Before I give you my thoughts, I want to show you a chart which I believe is pretty accurate regarding the recommended hours of weekly training you should be logging (for success) based on your racing category.  Let's take a Cat 3 rider for example.  According to the chart (below), if you're a Cat 3 rider you should be riding a max of 19 hrs./wk. for success.  That's right 19! 

And, if you believe in Friel's Annual Training Periodization Schedule/Plan (like I do), the maximum volume will be the end of your Base Training period.  If you started your annual training in November (like most athletes have- unless you're a CX guy/gal), that Base Period or maximum volume period is right about NOW!  Yes, NOW!  And, I'll bet any Cat 3 rider out there (a beer), that lives around Doylestown, PA, that there is NO WAY you're putting-in that many hours per week on the bike.  I don't care if you add-in your weekly gym workouts.  Even if you ride/rode 4 hrs. on both Sat and Sun, that still means you need to be putting in 11 hours during the week.  The only way you can put 11 hours in during the week is if you train 2 hrs. indoors on the trainer each day or ride an hour to/from work each day in the dark.  I don't know any Cat 2 guy doing that let alone a Cat 3 guy.

(BTW, I haven't bought a beer yet and I've posted lots of bets in the blogs I've written over the last 4-5 yrs.) 

Ok, lets go back to the question I asked at the beginning of the blog and that is: Do you ride as many miles as you can this time of year or should you ride fewer miles with higher-intensity?  I think what's key here is "ride as many miles as you can".  Naturally, for us Northeasterner's riding as much as we can might only add up to 10 hrs. per week this time of year.  If that's the case, then I believe you need to supplement those volume/tempo rides with some hi-intensity rides/workouts.  That's why I always include at least one tough L4 or L5 workout in my athletes training schedule each week because I know they're not getting in the hours or mileage they need "for success".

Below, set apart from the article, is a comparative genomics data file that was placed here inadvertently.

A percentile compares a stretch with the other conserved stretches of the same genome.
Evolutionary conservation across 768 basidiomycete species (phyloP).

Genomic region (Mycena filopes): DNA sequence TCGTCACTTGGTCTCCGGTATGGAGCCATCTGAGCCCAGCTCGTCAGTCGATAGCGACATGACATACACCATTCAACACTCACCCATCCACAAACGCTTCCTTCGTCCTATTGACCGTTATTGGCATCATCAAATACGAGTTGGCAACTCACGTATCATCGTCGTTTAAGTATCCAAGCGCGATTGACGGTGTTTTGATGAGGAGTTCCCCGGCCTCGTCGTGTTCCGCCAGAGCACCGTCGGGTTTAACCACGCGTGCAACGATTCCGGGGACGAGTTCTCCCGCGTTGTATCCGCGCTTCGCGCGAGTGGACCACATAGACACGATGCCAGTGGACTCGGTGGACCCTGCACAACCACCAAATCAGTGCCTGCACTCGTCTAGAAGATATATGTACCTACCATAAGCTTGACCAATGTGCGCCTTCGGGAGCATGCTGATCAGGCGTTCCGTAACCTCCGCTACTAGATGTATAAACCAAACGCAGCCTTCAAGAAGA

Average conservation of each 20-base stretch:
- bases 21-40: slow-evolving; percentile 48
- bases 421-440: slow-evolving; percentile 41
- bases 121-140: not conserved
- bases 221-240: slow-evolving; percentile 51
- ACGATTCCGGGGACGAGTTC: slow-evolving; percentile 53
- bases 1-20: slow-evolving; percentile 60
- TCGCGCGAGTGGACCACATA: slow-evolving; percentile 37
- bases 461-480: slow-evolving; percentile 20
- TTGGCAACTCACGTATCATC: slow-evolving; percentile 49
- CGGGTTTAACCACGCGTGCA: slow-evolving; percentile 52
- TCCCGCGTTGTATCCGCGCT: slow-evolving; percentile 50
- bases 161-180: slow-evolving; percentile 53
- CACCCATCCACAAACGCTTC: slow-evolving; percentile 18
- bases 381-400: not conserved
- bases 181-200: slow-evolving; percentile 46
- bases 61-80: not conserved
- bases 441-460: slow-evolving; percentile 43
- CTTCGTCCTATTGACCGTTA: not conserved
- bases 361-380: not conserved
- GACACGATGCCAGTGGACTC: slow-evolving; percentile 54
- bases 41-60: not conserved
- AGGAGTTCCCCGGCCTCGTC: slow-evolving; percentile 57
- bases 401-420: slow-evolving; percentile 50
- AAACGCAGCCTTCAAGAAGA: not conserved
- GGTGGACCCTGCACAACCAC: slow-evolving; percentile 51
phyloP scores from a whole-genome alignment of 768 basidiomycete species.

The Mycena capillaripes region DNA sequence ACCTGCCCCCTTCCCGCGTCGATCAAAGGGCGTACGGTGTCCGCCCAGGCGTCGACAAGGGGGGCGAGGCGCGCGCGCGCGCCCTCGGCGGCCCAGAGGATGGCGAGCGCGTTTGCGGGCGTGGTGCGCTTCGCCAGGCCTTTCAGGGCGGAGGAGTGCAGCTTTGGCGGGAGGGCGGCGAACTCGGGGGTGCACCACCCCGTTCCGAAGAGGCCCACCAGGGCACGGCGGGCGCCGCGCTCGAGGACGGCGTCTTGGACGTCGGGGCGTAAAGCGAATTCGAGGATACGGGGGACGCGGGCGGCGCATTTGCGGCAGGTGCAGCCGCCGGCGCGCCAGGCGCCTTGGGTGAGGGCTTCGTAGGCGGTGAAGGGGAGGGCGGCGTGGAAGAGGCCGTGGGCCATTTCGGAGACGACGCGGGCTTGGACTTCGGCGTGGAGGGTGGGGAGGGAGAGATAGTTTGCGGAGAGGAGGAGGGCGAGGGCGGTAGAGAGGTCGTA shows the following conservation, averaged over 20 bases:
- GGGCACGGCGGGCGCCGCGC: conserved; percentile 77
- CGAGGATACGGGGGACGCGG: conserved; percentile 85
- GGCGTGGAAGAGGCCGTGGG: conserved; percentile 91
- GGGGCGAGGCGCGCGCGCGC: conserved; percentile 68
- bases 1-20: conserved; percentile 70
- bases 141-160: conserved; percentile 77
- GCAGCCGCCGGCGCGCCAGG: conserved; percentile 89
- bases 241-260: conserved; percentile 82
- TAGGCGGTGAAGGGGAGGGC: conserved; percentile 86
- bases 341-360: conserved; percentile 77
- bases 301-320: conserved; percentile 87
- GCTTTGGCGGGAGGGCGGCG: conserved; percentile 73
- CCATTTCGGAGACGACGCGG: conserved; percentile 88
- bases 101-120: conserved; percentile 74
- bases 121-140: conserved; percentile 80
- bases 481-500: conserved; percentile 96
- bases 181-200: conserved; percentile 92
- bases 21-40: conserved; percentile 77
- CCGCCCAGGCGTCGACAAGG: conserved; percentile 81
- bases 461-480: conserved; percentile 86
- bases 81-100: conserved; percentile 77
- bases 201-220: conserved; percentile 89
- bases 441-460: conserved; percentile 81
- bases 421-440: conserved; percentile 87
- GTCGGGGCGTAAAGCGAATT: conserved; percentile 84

Moral of the blog: Ride as long and as often as you can (outside) this time of year.  If you can't, whether it's because of your work schedule or inclement weather, supplement your outdoor volume training with indoor hi-intensity training. 

Power ON!  Coach Rob

Strength Conditioning for Cyclists

I figured if I put a pic of a good looking gal on the blog, and title the blog "strength conditioning" instead of weight training I'd get more people's attention. Instead of writing about the importance of strength training (which is synonymous with weight training in my book) I'll let you take a look at some videos from Lance Armstrong's former Strength and Conditioning Coach- Peter Park.

After you watch this first video, look at the bottom of the video page and you'll see a Tab that reads: 1/18 with an arrow next to it. Click on the forward arrow and you'll go to Video #2 in the series of 18 videos. These are good videos. Listen clearly and pay attention to form when doing these's very important for two reasons: 1) that you isolate the muscle(s) you're trying to strengthen and 2) you don't hurt yourself. Because you will hurt yourself if you do them with high weight and do them incorrectly. So, sit back, relax, and watch some strength conditioning exercises for Cyclists, from LA's former S&C coaches.

Power ON!  Coach Rob